Commando Logistic Regiment
The CLR provides combat service support for the brigade, medical, equipment support, logistics management and movement etc.
539 Assault Squadron
The squadron is delivers the brigades integral movement capability, split roughly between the BVs10 Viking tracked vehicles and various landing craft, hovercraft and raiding craft.
The Royal Marines choice of primary mobility vehicle has been largely coloured by their traditional NATO role of operating in Norway, the Hägglunds BV series of vehicles have excellent over-snow performance. This high level of mobility in snow also provides high levels of mobility in other soft terrain such as marsh and beach. The Royal Marines Snow Trac’s were one of the few vehicle types able to operate in the Falkland Islands in 1982 for example.
Currently in service are two main types, the Hägglunds/BAE Bv206 and BVS10 Viking.
Both are used for transporting personnel and light stores with the latter providing a greater degree of protection.
The Bv206 is an extremely versatile tracked articulated amphibious vehicle and with a ground pressure of less than 14kPa/2PSI, highly mobile.
The basic vehicle weighs approximately 4.5 tonnes and with a maximum payload of 2.2 tonnes, it could still be sling loaded by a Chinook. A feature of the vehicle is that the front and rear cars can be detached to create a lighter sling load, in this configuration, by a Merlin for example. It can also be carried on the LCVP Mk5.
In general, the Bv206D is used for non-protected mobility tasks, logistics, mortar carrier and communications (REACHER) for example.
Three Bv206 are also usually carried on HMS Protector, the Royal Navy arctic patrol vessel.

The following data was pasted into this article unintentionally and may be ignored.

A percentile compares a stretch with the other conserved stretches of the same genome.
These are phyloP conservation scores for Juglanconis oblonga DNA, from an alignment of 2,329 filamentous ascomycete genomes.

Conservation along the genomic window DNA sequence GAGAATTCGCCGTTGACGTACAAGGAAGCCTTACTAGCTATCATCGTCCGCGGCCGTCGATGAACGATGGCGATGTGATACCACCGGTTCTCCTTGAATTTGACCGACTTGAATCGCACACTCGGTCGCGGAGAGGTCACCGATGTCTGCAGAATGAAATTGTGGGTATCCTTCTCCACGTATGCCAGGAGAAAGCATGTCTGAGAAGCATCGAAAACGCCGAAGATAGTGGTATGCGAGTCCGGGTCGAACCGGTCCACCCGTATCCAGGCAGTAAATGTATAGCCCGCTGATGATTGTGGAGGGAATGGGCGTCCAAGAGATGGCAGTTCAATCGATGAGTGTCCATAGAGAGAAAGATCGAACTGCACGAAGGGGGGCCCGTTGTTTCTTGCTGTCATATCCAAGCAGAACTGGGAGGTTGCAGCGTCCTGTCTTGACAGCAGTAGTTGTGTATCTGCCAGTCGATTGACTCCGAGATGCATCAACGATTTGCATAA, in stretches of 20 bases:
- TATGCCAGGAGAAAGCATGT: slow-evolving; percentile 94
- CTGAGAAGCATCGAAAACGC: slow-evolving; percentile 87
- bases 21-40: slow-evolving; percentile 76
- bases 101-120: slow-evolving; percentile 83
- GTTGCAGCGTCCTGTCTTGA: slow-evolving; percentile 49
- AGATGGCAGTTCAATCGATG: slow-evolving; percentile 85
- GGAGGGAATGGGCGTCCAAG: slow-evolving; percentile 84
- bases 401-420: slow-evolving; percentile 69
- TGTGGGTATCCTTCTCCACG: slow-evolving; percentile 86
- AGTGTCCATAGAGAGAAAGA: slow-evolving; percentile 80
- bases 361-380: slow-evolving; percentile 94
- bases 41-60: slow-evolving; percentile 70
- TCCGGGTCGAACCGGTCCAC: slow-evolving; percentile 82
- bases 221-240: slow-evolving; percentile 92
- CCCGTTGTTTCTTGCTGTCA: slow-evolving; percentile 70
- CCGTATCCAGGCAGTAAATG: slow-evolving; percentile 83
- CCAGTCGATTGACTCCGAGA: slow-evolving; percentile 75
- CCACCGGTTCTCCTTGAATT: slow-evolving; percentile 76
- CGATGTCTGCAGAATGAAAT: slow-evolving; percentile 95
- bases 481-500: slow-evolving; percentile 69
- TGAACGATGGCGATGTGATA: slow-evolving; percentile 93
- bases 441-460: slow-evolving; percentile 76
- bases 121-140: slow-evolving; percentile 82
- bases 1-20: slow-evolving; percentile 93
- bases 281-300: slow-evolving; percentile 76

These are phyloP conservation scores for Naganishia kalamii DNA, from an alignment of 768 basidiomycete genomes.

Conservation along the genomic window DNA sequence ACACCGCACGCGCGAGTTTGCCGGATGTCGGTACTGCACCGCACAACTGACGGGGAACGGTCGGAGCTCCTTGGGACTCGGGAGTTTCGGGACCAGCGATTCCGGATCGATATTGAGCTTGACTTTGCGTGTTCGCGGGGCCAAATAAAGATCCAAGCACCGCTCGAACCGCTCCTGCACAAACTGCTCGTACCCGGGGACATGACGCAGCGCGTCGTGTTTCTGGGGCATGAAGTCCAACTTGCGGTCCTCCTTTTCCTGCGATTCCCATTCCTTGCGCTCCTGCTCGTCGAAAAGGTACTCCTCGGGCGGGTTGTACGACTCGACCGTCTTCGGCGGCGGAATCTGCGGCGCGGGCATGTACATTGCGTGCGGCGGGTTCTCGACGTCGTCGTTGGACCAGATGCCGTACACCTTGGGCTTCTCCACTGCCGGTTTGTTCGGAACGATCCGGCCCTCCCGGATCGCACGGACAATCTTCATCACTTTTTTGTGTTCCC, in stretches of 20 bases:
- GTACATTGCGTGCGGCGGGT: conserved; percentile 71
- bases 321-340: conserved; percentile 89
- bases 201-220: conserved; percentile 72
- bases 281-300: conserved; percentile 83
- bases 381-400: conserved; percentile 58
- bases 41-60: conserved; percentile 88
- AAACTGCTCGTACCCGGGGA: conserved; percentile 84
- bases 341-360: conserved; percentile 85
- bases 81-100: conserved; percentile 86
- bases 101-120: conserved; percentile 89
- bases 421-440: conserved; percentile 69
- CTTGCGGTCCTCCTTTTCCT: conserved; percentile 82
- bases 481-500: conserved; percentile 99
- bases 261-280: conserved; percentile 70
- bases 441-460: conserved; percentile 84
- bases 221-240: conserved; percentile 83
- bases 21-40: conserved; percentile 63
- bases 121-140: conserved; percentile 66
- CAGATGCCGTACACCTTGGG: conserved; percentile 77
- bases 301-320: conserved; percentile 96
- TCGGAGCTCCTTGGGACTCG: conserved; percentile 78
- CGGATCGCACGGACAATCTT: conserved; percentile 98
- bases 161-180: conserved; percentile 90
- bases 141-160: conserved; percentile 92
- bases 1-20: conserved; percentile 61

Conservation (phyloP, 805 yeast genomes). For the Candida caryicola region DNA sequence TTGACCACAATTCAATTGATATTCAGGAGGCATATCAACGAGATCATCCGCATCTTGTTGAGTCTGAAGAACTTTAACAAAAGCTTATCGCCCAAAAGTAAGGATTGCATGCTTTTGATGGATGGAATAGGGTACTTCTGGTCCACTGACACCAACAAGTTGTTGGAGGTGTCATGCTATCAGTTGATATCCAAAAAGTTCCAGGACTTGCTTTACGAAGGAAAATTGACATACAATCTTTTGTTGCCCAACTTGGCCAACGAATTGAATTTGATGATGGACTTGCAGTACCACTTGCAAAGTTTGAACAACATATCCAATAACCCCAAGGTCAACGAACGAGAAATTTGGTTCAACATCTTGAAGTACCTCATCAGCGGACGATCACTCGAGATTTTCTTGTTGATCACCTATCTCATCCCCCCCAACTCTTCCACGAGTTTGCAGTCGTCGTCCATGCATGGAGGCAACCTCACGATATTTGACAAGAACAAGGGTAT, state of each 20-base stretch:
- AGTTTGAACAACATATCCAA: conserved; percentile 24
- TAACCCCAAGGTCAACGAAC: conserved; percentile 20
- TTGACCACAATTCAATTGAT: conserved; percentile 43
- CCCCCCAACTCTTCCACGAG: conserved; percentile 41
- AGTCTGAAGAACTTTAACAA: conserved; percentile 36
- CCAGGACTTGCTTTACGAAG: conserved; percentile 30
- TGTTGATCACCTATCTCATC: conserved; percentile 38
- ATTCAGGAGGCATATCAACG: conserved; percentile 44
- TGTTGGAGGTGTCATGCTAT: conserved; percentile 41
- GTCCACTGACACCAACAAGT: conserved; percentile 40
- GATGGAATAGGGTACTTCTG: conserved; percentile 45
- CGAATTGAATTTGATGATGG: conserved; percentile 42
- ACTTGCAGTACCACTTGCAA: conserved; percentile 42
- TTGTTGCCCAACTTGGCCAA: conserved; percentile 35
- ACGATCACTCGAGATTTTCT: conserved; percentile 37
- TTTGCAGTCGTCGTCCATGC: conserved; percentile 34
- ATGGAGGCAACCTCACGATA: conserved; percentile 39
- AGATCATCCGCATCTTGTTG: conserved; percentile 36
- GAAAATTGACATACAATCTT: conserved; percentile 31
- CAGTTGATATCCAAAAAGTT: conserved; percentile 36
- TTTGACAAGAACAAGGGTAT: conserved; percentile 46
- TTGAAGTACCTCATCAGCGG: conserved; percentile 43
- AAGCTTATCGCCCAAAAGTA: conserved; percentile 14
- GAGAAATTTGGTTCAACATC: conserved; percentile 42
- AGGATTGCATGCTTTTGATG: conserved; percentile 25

The Royal Marines also use the standard range of light and logistic wheeled vehicles available to the wider British forces, Land Rovers and MAN SV’s for example.
The BvS10 Viking is also an articulated all terrain amphibious vehicle in the mould of the Bv206 but it is more powerful and much better protected. The All-Terrain Vehicle (Protected) were first ordered in 2001, entering service in 2005, and have seen continual service since then, Iraq and Afghanistan. Additional vehicles were ordered in 2008 and 2009, the latter in the Mk2 version.
A £38 million recapitalisation contract was let to BAE in 2012 to rebuild existing vehicles and bring them up to the Mk2 specification, the contract has resulted in 99 Viking BVs10 Mk2 now in service. The upgrade included new hulls, uprated suspension, brakes and other systems to allow it to be certified for a 14 tonne gross weight limit. The programme also including converting 19 rear cars for use with crew served weapons using Platt MR550 mounts and 9 rear cars for use with the 81mm mortar. Additional vehicles have been purchased as part of the Watchkeeper UAS programme.
A complete Viking can be sling loaded by a Chinook helicopter but not the Merlin, even when the front and rear cabs are separated.
Nearly 30 were removed from service after damage sustained during operations in Afghanistan and part of the recapitalisation programme was to return them to amphibious capability.
Variants in service include the Troop Carrying Variant (TCV), Mortar Variant (MOR), Command Variant (CV), Repair and Recovery Variant (RRV) and Watchkeeper Tactical Party variant.